Joel_Patagonia_DONTBUYTHISJACKET1

*Corporate responsibility isn’t just about the environment of course, and Patagonia have a section of their website dedicated to supply chains and transparency. It’s unusual for it’s detail and it’s honesty (they admit that they took their eye off the ball as they expanded in the late nineties, and had to catch up again). You can also download a list of the factories where their clothes are made, so that their corporate responsibility claims cans be verified.

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8 Comments on “Sustainable business – a spotlight on Patagonia”

  1. Joe Owens February 6, 2013 at 1:54 pm #

    Jeremy – I like Patagonia’s strategy and lack of footprint they cast on the world. It is unfortunate more companies do not subscribe to this idea. We have limited natural resources after so many years of uninterrupted depletion. WIthout a plan going forward we will either have to create these resources or pay igher sums for them.

  2. livingsimplyfree February 6, 2013 at 6:43 pm #

    I have heard about Patagonia before, but haven’t invested yet in one of their products, as the prices are a bit over my budget. I didn’t realize they took items back when you weer done with them, or repaired them for you. Maybe I should make the effort soon to make that one time investment in a good winter coat.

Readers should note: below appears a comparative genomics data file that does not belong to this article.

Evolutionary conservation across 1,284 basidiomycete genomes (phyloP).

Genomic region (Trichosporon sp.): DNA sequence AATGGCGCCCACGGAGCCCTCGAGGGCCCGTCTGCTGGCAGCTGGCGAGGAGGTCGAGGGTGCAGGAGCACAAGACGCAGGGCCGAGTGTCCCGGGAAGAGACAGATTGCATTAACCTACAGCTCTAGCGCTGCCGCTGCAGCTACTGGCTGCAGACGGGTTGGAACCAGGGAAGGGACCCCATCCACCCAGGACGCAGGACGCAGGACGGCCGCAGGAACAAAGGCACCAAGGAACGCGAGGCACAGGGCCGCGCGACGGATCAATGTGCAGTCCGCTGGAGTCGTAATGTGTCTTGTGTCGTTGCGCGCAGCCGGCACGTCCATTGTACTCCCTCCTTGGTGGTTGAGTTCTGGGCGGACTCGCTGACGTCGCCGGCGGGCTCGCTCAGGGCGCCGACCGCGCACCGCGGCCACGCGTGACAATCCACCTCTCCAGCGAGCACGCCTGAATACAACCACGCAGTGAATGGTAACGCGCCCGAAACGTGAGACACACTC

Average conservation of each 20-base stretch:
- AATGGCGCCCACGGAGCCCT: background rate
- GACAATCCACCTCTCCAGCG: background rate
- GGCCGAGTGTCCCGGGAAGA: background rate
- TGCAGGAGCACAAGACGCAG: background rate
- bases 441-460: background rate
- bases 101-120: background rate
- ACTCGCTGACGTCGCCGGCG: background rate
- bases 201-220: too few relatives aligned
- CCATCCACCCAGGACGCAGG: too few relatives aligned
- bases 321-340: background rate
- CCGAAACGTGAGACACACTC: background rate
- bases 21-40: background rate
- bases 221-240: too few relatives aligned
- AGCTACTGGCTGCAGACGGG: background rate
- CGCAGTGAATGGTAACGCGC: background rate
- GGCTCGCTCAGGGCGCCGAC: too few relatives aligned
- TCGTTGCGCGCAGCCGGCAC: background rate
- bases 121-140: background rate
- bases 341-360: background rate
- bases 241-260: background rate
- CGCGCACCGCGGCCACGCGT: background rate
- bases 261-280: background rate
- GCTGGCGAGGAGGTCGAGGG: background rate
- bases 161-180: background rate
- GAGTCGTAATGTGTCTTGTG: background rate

3. Polythene Pam February 27, 2013 at 12:00 am #

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Trackbacks/Pingbacks

  1. Friday Favorites Februrary 8th | livingsimplyfree - February 8, 2013

    [...] When I think of a natural home, I think of everything in it, including my clothes.  While this story is really about a company that thinks of everything about the sustainability of how they make our outerwear, but they even think of the end life of the product.  Are you aware there is a company that makes a good natural product, will repair it for you if it needs it, and even goes so far as taking it back at the end of it’s life to be re-purposed?  You can learn much more here. [...]

  2. Rapanui and the circular economy | Make Wealth History - February 26, 2013

    [...] month I wrote about Patagonia and their experiences trying to be a sustainable clothing company, including how they were trying [...]

  3. How business is responding to a resource crunch | Make Wealth History - February 11, 2014

    […] corporations profiled in the report. I’ve previously mentioned the clothing company Rapanui, Patagonia, Puma, Maersk, and a number of other companies that demonstrate that environmental responsibility […]

  4. Building of the week – Rapanui’s t-shirt factory | Make Wealth History - July 11, 2014

    […] few clothing companies that pursues both sustainability and social justice, and one of two I know (the other is Patagonia) that tells customers not to buy things they don’t need. Their full traceability is, as far […]